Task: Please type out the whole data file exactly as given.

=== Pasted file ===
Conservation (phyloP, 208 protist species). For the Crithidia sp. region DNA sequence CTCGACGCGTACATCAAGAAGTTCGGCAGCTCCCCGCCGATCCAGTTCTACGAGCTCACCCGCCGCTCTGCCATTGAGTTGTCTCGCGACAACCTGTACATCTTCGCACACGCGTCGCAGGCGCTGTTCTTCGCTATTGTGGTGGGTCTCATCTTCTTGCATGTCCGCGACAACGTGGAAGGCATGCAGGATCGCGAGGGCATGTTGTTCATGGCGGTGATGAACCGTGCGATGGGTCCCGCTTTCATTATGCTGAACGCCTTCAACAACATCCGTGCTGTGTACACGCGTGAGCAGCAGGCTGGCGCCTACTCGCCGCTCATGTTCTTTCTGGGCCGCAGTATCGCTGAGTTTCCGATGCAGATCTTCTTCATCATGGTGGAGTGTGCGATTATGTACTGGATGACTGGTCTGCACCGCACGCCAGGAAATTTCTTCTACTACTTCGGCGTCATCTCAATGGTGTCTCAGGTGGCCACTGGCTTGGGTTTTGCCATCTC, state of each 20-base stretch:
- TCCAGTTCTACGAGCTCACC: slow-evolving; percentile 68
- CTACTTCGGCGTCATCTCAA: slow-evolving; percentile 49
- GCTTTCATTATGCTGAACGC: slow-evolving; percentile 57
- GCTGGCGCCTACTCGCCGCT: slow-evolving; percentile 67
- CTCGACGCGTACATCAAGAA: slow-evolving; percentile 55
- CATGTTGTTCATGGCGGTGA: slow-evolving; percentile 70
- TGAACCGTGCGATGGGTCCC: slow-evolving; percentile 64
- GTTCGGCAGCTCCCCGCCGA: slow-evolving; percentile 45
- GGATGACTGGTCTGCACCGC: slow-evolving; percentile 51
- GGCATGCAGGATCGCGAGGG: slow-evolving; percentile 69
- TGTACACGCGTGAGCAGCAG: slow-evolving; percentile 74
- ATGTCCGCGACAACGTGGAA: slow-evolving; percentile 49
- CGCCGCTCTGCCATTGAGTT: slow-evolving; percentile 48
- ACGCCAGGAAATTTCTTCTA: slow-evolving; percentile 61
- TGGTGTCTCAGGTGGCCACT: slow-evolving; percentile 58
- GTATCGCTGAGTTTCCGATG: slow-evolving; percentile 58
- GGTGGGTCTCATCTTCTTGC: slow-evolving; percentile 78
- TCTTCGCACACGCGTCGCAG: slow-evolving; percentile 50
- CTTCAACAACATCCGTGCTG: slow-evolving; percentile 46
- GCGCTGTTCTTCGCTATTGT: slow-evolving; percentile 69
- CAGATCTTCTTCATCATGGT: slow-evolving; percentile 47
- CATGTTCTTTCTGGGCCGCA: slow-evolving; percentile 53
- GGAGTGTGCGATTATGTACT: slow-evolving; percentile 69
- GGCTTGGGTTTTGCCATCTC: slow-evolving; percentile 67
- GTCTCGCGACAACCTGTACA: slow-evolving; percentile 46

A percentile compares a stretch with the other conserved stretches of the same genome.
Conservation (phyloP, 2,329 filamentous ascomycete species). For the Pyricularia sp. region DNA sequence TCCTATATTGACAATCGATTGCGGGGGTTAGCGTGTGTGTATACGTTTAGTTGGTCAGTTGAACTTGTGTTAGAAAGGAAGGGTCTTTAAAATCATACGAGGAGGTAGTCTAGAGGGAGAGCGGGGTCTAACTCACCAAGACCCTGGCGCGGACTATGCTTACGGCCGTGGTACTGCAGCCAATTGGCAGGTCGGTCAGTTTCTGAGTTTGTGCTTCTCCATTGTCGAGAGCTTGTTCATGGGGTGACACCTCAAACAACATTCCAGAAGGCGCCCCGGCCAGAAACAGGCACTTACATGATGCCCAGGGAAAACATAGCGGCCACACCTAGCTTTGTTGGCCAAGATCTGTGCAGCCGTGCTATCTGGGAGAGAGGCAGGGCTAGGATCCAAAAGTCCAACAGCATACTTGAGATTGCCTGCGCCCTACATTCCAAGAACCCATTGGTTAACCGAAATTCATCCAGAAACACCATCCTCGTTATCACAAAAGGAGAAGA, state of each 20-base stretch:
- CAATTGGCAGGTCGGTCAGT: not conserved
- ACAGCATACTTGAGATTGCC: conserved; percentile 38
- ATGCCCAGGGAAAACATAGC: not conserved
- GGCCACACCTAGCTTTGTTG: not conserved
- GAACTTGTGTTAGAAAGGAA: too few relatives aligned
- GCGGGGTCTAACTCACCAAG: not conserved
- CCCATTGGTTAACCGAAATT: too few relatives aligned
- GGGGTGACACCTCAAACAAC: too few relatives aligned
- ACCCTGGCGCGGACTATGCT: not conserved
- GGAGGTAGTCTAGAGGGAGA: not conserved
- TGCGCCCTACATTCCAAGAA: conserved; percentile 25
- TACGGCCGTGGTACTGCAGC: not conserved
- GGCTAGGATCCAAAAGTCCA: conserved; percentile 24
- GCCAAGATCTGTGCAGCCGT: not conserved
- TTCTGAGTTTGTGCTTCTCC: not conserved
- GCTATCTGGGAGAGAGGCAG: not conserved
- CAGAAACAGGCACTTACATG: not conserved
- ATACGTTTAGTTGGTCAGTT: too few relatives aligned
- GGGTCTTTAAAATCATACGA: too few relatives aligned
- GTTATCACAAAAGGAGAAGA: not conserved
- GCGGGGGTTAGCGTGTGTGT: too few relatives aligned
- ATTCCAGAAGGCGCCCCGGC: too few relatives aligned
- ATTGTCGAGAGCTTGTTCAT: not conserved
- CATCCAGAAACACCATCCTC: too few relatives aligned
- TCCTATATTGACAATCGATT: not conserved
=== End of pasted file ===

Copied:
Conservation (phyloP, 208 protist species). For the Crithidia sp. region DNA sequence CTCGACGCGTACATCAAGAAGTTCGGCAGCTCCCCGCCGATCCAGTTCTACGAGCTCACCCGCCGCTCTGCCATTGAGTTGTCTCGCGACAACCTGTACATCTTCGCACACGCGTCGCAGGCGCTGTTCTTCGCTATTGTGGTGGGTCTCATCTTCTTGCATGTCCGCGACAACGTGGAAGGCATGCAGGATCGCGAGGGCATGTTGTTCATGGCGGTGATGAACCGTGCGATGGGTCCCGCTTTCATTATGCTGAACGCCTTCAACAACATCCGTGCTGTGTACACGCGTGAGCAGCAGGCTGGCGCCTACTCGCCGCTCATGTTCTTTCTGGGCCGCAGTATCGCTGAGTTTCCGATGCAGATCTTCTTCATCATGGTGGAGTGTGCGATTATGTACTGGATGACTGGTCTGCACCGCACGCCAGGAAATTTCTTCTACTACTTCGGCGTCATCTCAATGGTGTCTCAGGTGGCCACTGGCTTGGGTTTTGCCATCTC, state of each 20-base stretch:
- TCCAGTTCTACGAGCTCACC: slow-evolving; percentile 68
- CTACTTCGGCGTCATCTCAA: slow-evolving; percentile 49
- GCTTTCATTATGCTGAACGC: slow-evolving; percentile 57
- GCTGGCGCCTACTCGCCGCT: slow-evolving; percentile 67
- CTCGACGCGTACATCAAGAA: slow-evolving; percentile 55
- CATGTTGTTCATGGCGGTGA: slow-evolving; percentile 70
- TGAACCGTGCGATGGGTCCC: slow-evolving; percentile 64
- GTTCGGCAGCTCCCCGCCGA: slow-evolving; percentile 45
- GGATGACTGGTCTGCACCGC: slow-evolving; percentile 51
- GGCATGCAGGATCGCGAGGG: slow-evolving; percentile 69
- TGTACACGCGTGAGCAGCAG: slow-evolving; percentile 74
- ATGTCCGCGACAACGTGGAA: slow-evolving; percentile 49
- CGCCGCTCTGCCATTGAGTT: slow-evolving; percentile 48
- ACGCCAGGAAATTTCTTCTA: slow-evolving; percentile 61
- TGGTGTCTCAGGTGGCCACT: slow-evolving; percentile 58
- GTATCGCTGAGTTTCCGATG: slow-evolving; percentile 58
- GGTGGGTCTCATCTTCTTGC: slow-evolving; percentile 78
- TCTTCGCACACGCGTCGCAG: slow-evolving; percentile 50
- CTTCAACAACATCCGTGCTG: slow-evolving; percentile 46
- GCGCTGTTCTTCGCTATTGT: slow-evolving; percentile 69
- CAGATCTTCTTCATCATGGT: slow-evolving; percentile 47
- CATGTTCTTTCTGGGCCGCA: slow-evolving; percentile 53
- GGAGTGTGCGATTATGTACT: slow-evolving; percentile 69
- GGCTTGGGTTTTGCCATCTC: slow-evolving; percentile 67
- GTCTCGCGACAACCTGTACA: slow-evolving; percentile 46

A percentile compares a stretch with the other conserved stretches of the same genome.
Conservation (phyloP, 2,329 filamentous ascomycete species). For the Pyricularia sp. region DNA sequence TCCTATATTGACAATCGATTGCGGGGGTTAGCGTGTGTGTATACGTTTAGTTGGTCAGTTGAACTTGTGTTAGAAAGGAAGGGTCTTTAAAATCATACGAGGAGGTAGTCTAGAGGGAGAGCGGGGTCTAACTCACCAAGACCCTGGCGCGGACTATGCTTACGGCCGTGGTACTGCAGCCAATTGGCAGGTCGGTCAGTTTCTGAGTTTGTGCTTCTCCATTGTCGAGAGCTTGTTCATGGGGTGACACCTCAAACAACATTCCAGAAGGCGCCCCGGCCAGAAACAGGCACTTACATGATGCCCAGGGAAAACATAGCGGCCACACCTAGCTTTGTTGGCCAAGATCTGTGCAGCCGTGCTATCTGGGAGAGAGGCAGGGCTAGGATCCAAAAGTCCAACAGCATACTTGAGATTGCCTGCGCCCTACATTCCAAGAACCCATTGGTTAACCGAAATTCATCCAGAAACACCATCCTCGTTATCACAAAAGGAGAAGA, state of each 20-base stretch:
- CAATTGGCAGGTCGGTCAGT: not conserved
- ACAGCATACTTGAGATTGCC: conserved; percentile 38
- ATGCCCAGGGAAAACATAGC: not conserved
- GGCCACACCTAGCTTTGTTG: not conserved
- GAACTTGTGTTAGAAAGGAA: too few relatives aligned
- GCGGGGTCTAACTCACCAAG: not conserved
- CCCATTGGTTAACCGAAATT: too few relatives aligned
- GGGGTGACACCTCAAACAAC: too few relatives aligned
- ACCCTGGCGCGGACTATGCT: not conserved
- GGAGGTAGTCTAGAGGGAGA: not conserved
- TGCGCCCTACATTCCAAGAA: conserved; percentile 25
- TACGGCCGTGGTACTGCAGC: not conserved
- GGCTAGGATCCAAAAGTCCA: conserved; percentile 24
- GCCAAGATCTGTGCAGCCGT: not conserved
- TTCTGAGTTTGTGCTTCTCC: not conserved
- GCTATCTGGGAGAGAGGCAG: not conserved
- CAGAAACAGGCACTTACATG: not conserved
- ATACGTTTAGTTGGTCAGTT: too few relatives aligned
- GGGTCTTTAAAATCATACGA: too few relatives aligned
- GTTATCACAAAAGGAGAAGA: not conserved
- GCGGGGGTTAGCGTGTGTGT: too few relatives aligned
- ATTCCAGAAGGCGCCCCGGC: too few relatives aligned
- ATTGTCGAGAGCTTGTTCAT: not conserved
- CATCCAGAAACACCATCCTC: too few relatives aligned
- TCCTATATTGACAATCGATT: not conserved